Itemupdating folder fires twice
Therefore, any time you add a document to a document library, the : By design, Share Point Foundation raises events for all list items when the request is not bound to a content type.
This allows an event to be raised for all items when the event receiver is registered for all items in the list.
I don’t mean that it’s largest and most luxurious application every written, but rather that you may be cruising headlong into a nasty rendezvous with an iceberg that could deal a severe blow to your project.
We may never know about all of the dangers lurking out there, but today we’re going to cover at least one danger you may encounter while writing event receivers – an annoying issue with the Item Updating and Item Updated events firing twice.
I should also point out that I know the difference between a metaphor and simile in case that was bothering you from the opening sentence.
I am nothing if not a masterful linguist after a beer or two or more.
Programming events can cause exceptional behaviors, depending on the contexts in which you implement the event handlers.
The following describes event behaviors related to specific contexts that you might encounter when writing code.
If you choose to participate, the online survey will be presented to you when you leave the Msdn Web site. Sometimes that is the most exciting way to learn, but for those less adventurous I will briefly cover the topic here.You can think of an item event receiver like a database trigger: it has different events that fire during the course of Share Point running an operation on a list item (or document item).Item Event Receivers derive from the SPItem Event Receiver class and have a number of methods that can be overridden to respond to various events: As you look through this list, you should notice that events have two types of endings: WARNING: One major gotcha you should know about the SPItem Event Receiver class is that while you can implement multiple list item event handlers in a single class, Share Point instantiates a new instance of that class for each individual event it needs to handle.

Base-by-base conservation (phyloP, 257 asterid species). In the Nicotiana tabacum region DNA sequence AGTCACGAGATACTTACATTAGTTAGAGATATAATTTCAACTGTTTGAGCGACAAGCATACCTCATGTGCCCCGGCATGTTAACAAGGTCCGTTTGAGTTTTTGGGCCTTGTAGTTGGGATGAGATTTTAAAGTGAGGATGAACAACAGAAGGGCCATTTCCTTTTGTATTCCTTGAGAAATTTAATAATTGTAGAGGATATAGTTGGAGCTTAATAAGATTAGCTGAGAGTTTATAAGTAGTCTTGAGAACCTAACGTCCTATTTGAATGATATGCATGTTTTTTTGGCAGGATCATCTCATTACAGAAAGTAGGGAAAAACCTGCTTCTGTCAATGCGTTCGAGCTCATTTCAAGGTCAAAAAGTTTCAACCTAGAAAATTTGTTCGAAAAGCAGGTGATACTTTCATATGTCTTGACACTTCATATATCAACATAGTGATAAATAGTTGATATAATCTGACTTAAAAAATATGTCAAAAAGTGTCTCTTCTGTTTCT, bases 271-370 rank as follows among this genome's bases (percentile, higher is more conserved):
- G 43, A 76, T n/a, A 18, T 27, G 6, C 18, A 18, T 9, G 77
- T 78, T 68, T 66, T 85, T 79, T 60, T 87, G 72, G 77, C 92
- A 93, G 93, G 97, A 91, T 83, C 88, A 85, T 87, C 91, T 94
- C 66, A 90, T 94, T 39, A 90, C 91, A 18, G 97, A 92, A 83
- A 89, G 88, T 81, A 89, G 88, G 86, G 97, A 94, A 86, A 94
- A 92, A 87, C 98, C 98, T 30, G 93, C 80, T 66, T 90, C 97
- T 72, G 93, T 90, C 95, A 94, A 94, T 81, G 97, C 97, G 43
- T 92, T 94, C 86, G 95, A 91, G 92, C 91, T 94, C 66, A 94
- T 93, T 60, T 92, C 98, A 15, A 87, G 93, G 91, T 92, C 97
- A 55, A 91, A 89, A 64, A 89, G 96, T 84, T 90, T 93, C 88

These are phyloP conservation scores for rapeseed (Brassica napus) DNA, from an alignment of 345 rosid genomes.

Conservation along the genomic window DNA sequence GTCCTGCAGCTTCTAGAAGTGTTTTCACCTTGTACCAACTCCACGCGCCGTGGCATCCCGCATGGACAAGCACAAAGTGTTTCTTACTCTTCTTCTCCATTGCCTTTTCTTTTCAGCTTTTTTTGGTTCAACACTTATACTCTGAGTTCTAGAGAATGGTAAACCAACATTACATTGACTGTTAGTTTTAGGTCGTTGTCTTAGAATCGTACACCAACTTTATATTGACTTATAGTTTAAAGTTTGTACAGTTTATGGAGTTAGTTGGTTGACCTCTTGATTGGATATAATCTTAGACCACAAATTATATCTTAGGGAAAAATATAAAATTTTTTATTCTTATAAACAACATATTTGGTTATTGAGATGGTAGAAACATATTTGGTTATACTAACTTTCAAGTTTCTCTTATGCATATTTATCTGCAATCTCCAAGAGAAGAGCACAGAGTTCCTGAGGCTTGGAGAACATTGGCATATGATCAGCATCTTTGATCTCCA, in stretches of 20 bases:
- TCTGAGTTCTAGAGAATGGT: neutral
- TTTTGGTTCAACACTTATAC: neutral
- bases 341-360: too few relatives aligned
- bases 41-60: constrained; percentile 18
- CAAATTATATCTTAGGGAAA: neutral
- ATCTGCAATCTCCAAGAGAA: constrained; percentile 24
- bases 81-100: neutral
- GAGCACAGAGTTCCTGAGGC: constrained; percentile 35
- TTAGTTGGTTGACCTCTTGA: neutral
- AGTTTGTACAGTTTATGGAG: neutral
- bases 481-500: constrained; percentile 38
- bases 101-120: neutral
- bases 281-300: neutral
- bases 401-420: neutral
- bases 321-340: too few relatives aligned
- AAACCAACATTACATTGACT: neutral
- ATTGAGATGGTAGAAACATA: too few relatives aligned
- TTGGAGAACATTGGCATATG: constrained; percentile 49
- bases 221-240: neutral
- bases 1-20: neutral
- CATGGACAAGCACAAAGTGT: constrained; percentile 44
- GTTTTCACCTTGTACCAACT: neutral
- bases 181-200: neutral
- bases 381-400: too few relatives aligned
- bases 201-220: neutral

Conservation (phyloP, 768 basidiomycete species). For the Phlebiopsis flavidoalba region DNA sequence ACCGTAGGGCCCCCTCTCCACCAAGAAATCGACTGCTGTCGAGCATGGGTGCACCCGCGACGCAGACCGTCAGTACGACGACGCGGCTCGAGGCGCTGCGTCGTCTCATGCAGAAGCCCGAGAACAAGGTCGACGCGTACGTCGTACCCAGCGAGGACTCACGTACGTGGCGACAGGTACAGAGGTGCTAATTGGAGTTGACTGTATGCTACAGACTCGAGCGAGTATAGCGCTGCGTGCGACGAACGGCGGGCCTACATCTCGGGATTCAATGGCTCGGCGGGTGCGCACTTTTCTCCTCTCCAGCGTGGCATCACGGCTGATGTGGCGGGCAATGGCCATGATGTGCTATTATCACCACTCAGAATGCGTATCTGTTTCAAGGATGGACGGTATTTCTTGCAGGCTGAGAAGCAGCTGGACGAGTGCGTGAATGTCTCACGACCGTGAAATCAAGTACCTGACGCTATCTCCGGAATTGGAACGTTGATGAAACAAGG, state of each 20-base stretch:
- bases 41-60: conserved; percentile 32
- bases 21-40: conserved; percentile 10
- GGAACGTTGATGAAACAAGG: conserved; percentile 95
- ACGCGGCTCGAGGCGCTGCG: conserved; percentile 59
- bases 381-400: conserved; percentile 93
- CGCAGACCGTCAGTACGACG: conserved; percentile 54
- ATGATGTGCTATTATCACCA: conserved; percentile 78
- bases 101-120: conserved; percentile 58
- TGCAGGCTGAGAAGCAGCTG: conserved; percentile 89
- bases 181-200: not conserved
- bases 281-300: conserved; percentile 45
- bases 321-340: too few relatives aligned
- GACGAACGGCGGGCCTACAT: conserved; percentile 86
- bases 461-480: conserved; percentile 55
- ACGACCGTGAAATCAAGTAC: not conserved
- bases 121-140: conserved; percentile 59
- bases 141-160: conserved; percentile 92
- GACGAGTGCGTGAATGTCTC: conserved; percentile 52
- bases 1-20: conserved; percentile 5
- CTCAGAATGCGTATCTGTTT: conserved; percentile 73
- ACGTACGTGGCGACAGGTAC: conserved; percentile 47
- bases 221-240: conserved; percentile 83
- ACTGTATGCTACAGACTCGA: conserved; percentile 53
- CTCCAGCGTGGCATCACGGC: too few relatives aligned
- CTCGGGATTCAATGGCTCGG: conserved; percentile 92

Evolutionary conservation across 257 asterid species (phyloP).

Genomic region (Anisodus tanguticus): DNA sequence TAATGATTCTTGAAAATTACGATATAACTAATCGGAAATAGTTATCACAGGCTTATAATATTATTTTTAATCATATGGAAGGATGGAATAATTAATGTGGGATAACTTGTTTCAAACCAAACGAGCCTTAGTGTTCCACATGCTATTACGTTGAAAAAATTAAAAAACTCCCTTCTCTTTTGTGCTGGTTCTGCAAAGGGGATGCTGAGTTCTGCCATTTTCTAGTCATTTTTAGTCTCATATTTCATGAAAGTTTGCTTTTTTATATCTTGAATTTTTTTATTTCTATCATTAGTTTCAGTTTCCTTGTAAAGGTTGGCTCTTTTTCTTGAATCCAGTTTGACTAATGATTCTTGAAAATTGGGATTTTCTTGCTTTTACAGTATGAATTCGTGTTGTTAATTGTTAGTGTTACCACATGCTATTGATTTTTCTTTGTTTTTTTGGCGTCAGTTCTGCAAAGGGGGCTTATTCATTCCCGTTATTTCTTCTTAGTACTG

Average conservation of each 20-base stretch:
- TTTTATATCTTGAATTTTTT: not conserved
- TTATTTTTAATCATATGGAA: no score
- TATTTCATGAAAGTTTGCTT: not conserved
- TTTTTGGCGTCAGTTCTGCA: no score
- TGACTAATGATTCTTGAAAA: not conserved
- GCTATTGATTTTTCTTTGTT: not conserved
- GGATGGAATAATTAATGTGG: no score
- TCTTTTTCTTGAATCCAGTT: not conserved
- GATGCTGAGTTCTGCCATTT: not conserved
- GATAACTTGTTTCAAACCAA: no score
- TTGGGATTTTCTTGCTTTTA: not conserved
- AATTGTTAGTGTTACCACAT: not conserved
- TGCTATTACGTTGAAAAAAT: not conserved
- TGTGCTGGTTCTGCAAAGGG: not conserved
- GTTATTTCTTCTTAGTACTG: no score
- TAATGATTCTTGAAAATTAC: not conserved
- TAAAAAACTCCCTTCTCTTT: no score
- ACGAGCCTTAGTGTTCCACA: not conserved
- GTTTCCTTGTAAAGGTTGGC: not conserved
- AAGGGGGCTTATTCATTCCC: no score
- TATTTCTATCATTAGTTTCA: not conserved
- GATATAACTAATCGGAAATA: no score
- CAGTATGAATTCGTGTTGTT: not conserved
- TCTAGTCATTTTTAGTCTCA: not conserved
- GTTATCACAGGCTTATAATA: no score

What this means is that you cannot store data in instance-level variables and share that data between event handlers.
Simply put, the Item Updating and Item Updated fire twice when adding a document to a library that has the Require Check Out option enabled.